Borrowing has come to be the American way. I’m not really sure why. But I am sure that excessive debt — and, in particular, the incurrence of huge amounts of unproductive debt — have caused all kinds of problems for people, companies, and local and state governments.

Yet we seem never to tire of debt. In fact, we borrow even more.

Oh, well, I suppose you’ll figure out what’s best for you. Just try to remember Mr. Nash’s point when you’re considering whether to get into debt: there is nothing fun about repaying loans.

That’s not to say that all debt is bad. Indeed, debt for productive uses can be good. Debt that yields a robust debt-income stream can be good.

But much of the debt incurred doesn’t. Paying that back will hurt the most.

There Are Only Three Good Reasons to Borrow

America has fallen in love with debt. We borrow for everything. And, frequently, too much.

As a nation, we’re so overextended on debt that there’s a real debate on whether we’ll ever be able to climb out of the financial hole we’ve dug for ourselves, that is, without fist going through another depression or financial collapse with large write-offs (losses taken by debt holders). But even if we avoid those catastrophes, the debt will hang around our necks, depressing economic growth.

We’ve mortgaged our future. We’ve pulled future spending forward with little to no regard for the impact on tomorrow.

On an individual basis, often this means we’ve heaped a load of stress on our lives. Unnecessarily. Sometimes it results in bankruptcy. Sometimes, in depression or anxiety. Sometimes, in failed marriages or other ruptured family or work relationships. Often, it means a delay in retirement (less financial freedom). Rarely are there no adverse consequences.

Having lived nearly a lifetime, I’ve concluded there are only three good reasons to borrow. They are:

  1. to buy real estate
  2. to pay for valuable education or training
  3. to finance an ongoing profitable business

If I were given the opportunity to live life over, I’d never borrow to buy a car or to pay for a vacation or any other discretionary expense. Or borrow to buy stock (on margin), which I’ve never done. And I’d certainly never carry a balance on any credit card.

As for the three permissible reasons listed above, it would be important not to overpay.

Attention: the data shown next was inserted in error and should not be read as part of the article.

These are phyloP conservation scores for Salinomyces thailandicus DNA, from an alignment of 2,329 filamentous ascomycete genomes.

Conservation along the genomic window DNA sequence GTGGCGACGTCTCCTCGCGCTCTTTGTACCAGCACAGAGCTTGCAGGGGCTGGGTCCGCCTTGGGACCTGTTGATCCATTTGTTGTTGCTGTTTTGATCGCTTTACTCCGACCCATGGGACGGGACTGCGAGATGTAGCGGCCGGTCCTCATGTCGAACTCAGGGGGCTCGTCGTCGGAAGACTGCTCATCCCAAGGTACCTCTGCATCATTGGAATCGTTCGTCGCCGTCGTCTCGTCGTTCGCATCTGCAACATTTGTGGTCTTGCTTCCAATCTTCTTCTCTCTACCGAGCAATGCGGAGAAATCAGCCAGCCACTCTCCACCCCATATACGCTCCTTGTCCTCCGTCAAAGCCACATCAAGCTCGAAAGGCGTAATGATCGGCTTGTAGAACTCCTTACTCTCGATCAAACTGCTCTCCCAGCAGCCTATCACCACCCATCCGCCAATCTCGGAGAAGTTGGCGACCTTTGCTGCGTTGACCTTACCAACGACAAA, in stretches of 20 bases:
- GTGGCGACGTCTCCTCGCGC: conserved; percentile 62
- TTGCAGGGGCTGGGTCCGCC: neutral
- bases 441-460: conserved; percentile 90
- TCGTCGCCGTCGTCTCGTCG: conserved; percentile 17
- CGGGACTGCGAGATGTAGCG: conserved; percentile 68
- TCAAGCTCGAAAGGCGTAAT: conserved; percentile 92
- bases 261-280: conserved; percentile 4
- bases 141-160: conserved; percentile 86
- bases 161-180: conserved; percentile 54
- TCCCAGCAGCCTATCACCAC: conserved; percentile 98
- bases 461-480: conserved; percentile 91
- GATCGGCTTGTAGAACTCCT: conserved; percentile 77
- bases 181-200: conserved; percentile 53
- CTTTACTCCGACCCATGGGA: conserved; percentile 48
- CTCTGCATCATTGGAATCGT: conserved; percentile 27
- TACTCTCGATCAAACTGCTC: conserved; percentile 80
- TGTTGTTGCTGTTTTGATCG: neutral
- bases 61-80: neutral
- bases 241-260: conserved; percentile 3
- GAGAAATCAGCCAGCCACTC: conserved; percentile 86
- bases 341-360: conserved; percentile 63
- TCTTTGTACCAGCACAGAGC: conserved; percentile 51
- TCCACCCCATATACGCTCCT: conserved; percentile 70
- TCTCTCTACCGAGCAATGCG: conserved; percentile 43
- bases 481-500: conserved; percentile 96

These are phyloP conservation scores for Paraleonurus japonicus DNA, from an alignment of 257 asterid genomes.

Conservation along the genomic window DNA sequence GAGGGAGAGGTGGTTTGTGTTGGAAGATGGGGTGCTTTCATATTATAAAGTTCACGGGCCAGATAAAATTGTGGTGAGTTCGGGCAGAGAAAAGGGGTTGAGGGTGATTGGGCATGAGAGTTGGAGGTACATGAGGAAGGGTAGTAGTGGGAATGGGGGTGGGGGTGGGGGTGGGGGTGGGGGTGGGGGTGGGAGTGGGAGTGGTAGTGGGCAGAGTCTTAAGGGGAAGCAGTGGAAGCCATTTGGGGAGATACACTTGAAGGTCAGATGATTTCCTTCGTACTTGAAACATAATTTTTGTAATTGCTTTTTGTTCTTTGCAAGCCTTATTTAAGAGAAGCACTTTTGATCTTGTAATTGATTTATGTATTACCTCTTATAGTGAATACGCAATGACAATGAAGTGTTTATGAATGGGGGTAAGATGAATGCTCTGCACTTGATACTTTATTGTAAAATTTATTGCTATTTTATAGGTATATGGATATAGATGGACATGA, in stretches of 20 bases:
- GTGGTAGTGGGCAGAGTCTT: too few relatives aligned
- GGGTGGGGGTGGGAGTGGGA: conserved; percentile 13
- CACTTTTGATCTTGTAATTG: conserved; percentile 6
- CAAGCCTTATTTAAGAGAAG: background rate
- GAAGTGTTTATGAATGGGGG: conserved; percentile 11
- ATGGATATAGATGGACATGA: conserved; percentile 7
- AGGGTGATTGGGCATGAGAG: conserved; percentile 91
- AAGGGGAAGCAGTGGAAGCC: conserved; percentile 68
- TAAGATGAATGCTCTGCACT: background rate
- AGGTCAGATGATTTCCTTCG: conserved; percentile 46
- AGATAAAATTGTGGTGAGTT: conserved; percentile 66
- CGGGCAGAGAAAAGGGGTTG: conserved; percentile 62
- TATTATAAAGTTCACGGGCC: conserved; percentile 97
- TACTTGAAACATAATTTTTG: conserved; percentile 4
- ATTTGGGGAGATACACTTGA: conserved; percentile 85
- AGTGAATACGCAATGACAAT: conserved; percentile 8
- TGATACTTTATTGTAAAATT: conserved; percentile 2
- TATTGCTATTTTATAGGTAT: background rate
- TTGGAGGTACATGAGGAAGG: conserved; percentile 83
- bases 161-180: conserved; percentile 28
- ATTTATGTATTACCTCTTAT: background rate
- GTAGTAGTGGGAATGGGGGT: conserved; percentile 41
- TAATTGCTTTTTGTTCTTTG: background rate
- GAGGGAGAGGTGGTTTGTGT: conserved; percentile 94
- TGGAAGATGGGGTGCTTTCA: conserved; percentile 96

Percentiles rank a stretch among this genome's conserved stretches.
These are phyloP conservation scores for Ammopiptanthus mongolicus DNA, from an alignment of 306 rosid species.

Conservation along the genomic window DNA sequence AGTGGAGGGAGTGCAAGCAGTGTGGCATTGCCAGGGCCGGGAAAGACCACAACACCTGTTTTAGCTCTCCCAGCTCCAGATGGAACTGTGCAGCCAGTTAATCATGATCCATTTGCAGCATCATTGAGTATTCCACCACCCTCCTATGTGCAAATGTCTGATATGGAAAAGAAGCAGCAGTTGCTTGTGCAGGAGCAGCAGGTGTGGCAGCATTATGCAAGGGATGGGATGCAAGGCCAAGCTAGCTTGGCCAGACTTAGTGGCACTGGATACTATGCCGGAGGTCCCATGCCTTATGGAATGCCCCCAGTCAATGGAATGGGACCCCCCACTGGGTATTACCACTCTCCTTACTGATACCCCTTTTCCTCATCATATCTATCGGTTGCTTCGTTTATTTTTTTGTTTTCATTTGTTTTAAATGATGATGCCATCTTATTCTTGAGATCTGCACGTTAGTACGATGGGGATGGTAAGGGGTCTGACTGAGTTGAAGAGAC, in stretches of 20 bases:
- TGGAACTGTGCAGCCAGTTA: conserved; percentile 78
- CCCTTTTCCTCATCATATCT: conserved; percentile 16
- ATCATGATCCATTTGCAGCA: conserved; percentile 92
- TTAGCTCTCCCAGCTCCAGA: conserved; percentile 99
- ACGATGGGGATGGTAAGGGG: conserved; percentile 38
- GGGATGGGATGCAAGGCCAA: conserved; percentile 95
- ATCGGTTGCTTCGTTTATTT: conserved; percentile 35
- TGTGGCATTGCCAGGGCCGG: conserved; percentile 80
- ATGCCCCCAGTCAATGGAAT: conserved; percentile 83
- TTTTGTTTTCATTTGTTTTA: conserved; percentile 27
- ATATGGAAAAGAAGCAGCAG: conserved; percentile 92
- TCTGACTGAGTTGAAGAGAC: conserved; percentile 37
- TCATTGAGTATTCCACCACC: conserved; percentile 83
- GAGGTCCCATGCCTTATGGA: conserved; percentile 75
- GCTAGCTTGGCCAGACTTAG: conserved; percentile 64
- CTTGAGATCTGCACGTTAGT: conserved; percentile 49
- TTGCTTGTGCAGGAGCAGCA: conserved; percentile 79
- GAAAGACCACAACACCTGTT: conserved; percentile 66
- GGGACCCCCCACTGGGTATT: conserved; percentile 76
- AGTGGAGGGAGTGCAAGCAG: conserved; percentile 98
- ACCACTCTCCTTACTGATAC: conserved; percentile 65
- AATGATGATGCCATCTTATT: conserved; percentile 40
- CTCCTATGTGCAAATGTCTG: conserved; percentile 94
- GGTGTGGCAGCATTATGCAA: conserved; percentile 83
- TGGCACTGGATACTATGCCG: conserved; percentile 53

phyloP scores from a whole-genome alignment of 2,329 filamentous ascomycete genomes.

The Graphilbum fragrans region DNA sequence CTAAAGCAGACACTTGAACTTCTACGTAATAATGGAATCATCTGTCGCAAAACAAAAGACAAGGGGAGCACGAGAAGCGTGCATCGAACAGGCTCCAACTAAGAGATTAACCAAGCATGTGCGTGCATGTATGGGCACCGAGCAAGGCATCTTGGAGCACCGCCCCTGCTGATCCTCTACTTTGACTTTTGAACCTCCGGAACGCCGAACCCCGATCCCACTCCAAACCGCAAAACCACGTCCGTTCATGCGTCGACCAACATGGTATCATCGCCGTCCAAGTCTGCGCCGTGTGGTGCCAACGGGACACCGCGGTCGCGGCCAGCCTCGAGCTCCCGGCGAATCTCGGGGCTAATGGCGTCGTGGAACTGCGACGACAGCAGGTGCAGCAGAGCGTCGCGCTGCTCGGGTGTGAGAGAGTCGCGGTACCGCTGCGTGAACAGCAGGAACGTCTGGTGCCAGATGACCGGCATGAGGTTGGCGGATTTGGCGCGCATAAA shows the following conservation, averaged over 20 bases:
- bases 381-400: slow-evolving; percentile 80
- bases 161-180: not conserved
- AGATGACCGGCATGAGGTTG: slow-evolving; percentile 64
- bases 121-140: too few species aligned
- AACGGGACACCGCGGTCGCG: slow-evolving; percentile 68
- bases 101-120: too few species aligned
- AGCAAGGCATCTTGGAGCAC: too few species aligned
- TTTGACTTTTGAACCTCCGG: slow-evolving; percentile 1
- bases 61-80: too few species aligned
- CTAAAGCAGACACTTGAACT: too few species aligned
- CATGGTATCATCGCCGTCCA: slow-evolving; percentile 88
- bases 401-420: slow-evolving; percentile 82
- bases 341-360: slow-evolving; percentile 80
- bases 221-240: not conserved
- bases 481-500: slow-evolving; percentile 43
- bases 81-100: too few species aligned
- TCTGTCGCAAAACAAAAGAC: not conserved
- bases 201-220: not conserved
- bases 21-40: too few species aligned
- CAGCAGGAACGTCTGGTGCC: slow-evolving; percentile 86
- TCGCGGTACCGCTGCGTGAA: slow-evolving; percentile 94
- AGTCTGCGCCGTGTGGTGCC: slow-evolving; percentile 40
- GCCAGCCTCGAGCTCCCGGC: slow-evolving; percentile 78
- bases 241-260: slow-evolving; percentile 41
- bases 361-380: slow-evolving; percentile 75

That means not buying real estate at inflated values (such as a house in the mid-00s) or beyond what could be repaid with a margin of safety (not more house than I need or could afford).

And not overpaying for a college degree (such as borrowing to attend a mediocre school or to obtain a degree with little or no economic value).

Purpose and amount are key. Proportionality. Margin of safety.

One nice thing about being older is being debt-free. It’s actually quite liberating. I wonder why I didn’t do it sooner.

Next time, I will.

Generational Theft

In my lifetime, we have witnessed the greatest intergenerational transfer of wealth ever seen. Seniors have benefited. Our youth have taken it on the chin.

Oddly, even so-called conservatives don’t seem to mind this massive redistribution of wealth. It enjoys broad support. The reasons are obvious; 1) older people vote at a higher rate than young people and 2) people (both voters and their elected representatives) tend to vote their self interest.

Hence, at least thus far, the Boomers and their parents’ generation are doing just fine, the recipients of massive transfers; the youth are massively in debt and on the hook for trillions of obligations owed to what I call the dying generations.

I’m not going to get into the numbers here. If you want to catch a glimpse of them, you can watch this video of renowned investor Stanley Druckenmiller (a former Pittsburgher so he must know what he’s talking about!).

But you shouldn’t have to be convinced. Just think for a moment of the massive transfers that take place in the form of Social Security (people take out far more than they pay in), Medicare, special benefits extended to seniors by state and local governments (e.g., real estate tax breaks) and the less visible countless tax breaks and subsidies that inured mainly to the benefit of the Boomer and their parents’ generations, both in earlier times (education in particular) and now as they age and die.

The result? Continue reading

The Price To Pay For Spending Tomorrow’s Income Today

When you borrow, you’ll pulling spending forward, that is, you’re spending tomorrow’s income today. Sometimes that’s smart; sometimes it isn’t. In fact, debt can be a killer.

It can kill your retirement. Your security and well-being. Your marriage. Your job. Your dreams. Even your life (suicide rates rise during recessions and periods of high unemployment).

Yet America is in love with debt. But perhaps it’s a toxic love affair. Perhaps, Vera, you’d do well not to fall in love with debt as so many of your fellow Americans have done.

Not all debt is bad though. Continue reading